LOUISVILLE, Ky. (WDRB) – After four months and about $12 million paid to an accounting firm on an emergency, no-bid contract, Kentucky is still treading water on unemployment claims.
In fact, the state’s backlog of unprocessed, initial jobless claims – about 80,000, state officials told lawmakers Thursday – is higher than when Gov. Andy Beshear first announced the state would bring in Ernst & Young LLP to help wade through the deluge of claims.
“The purpose is to get us caught up and get us caught up quickly,” Beshear said when announcing the firm’s initial, $7.6 million contract on June 30.
But on Thursday, Beshear Labor Cabinet Secretary Larry Roberts told lawmakers that, while the state has made progress, new claims keep piling up at a rate of 5,000 a day, adding to the backlog.
“I don’t recall that we’ve ever given a target date of when we thought we’d ever be caught up because of the number of claims that continue to be filed,” Roberts told the General Assembly’s Interim Joint Committee on Economic Development and Workforce Investment.
In June, Kentucky had about 56,000 untouched initial jobless claims dating to March, April and May. Now the backlog of about 80,000 includes claims from April to September.
Roberts said the state is nonetheless satisfied with Ernst & Young’s work, saying the situation would be far worse without the firm’s help.
He stressed that the state has processed a “just unbelievable” deluge of claims – more than 1 million since the pandemic restrictions began in March. Ernst & Young has handled about 160,000 of those, state officials said.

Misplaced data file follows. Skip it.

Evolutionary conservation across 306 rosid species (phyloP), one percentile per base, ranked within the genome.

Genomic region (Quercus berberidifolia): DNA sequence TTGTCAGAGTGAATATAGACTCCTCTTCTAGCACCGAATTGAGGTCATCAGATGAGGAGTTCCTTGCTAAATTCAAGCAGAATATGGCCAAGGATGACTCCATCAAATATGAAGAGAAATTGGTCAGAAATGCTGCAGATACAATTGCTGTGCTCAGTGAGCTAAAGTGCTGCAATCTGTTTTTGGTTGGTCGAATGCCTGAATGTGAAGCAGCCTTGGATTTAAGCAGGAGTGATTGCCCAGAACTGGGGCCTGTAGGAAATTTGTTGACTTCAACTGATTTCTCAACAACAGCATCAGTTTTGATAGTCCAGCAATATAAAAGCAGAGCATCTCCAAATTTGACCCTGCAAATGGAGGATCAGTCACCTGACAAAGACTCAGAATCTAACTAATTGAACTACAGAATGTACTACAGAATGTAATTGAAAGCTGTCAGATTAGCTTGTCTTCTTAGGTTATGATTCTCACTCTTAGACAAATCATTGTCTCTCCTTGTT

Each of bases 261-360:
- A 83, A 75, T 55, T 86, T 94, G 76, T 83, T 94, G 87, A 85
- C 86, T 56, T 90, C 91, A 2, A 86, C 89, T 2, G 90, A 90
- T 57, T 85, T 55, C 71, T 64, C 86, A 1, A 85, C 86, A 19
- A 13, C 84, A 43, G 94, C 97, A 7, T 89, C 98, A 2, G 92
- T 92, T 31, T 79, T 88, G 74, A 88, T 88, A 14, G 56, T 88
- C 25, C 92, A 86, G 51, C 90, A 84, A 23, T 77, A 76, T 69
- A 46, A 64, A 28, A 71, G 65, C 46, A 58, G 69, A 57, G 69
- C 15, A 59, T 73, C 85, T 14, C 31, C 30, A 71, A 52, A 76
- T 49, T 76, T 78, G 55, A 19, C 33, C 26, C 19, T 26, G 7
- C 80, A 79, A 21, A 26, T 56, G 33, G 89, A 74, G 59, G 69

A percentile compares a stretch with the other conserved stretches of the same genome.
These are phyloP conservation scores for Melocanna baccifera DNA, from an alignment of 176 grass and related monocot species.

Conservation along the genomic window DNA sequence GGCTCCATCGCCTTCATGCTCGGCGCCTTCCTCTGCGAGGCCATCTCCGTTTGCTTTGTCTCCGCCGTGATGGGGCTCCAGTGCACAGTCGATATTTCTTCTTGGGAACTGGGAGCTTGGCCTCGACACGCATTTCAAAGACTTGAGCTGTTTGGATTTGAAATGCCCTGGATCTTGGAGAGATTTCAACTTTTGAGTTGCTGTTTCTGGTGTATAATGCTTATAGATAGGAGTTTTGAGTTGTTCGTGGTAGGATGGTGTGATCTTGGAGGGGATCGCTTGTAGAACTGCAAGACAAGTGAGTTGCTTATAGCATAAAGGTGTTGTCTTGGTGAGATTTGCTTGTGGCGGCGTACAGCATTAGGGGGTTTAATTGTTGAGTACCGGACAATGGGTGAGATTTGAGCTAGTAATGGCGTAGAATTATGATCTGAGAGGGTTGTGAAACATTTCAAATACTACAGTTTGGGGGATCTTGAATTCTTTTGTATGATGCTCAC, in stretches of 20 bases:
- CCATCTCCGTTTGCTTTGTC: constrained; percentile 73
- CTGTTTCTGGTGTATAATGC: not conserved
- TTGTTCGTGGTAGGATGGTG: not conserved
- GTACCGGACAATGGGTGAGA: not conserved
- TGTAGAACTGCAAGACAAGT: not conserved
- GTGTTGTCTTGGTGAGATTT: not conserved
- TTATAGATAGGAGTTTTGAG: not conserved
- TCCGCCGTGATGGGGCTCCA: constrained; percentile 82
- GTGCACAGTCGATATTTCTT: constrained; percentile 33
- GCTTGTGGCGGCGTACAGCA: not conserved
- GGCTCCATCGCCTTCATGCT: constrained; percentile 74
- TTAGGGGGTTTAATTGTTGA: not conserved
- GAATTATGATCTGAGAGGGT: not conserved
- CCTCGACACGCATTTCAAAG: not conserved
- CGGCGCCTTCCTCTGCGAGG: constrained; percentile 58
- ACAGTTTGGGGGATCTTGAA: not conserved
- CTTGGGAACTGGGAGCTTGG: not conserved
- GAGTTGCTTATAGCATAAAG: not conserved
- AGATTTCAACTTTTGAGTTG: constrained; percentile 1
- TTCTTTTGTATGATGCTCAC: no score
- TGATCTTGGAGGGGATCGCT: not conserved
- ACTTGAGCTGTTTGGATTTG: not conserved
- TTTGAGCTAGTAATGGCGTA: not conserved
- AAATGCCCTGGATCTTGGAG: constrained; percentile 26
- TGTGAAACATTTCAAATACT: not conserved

The Beshear administration has twice extended the firm’s contract, with the state now estimated to pay about $17 million in all for work through the end of year.
“I don’t know that we ever anticipated, Ernst & Young would ever solve the backlog. It would allow us to process a lot more claims than we had the ability to do on our own,” Roberts said.
Roberts said he was “pleased,” however, to report that Kentucky has reached a milestone: For the first time in the pandemic, every initial claim filed in March has been completed or is in process.
After two weeks of focused effort on the 7,330 remaining March claims, 4,095 were “worked through to completion” while 3,271 are in progress, meaning the claimant needs to provide information or an appeal is in process.
“We feel very confident that every March claim -- initial claim -- that was filed has been touched as of yesterday afternoon and there’s been some activity on that,” Roberts said.
At his daily media briefing, Beshear said the state would change how it measures the backlog, so that claims that may be filed today but are backdated to March are no longer considered "March claims."
Going forward, Beshear said, the state will track unresolved claims by the date they were filed. But he provided no new figures during the briefing.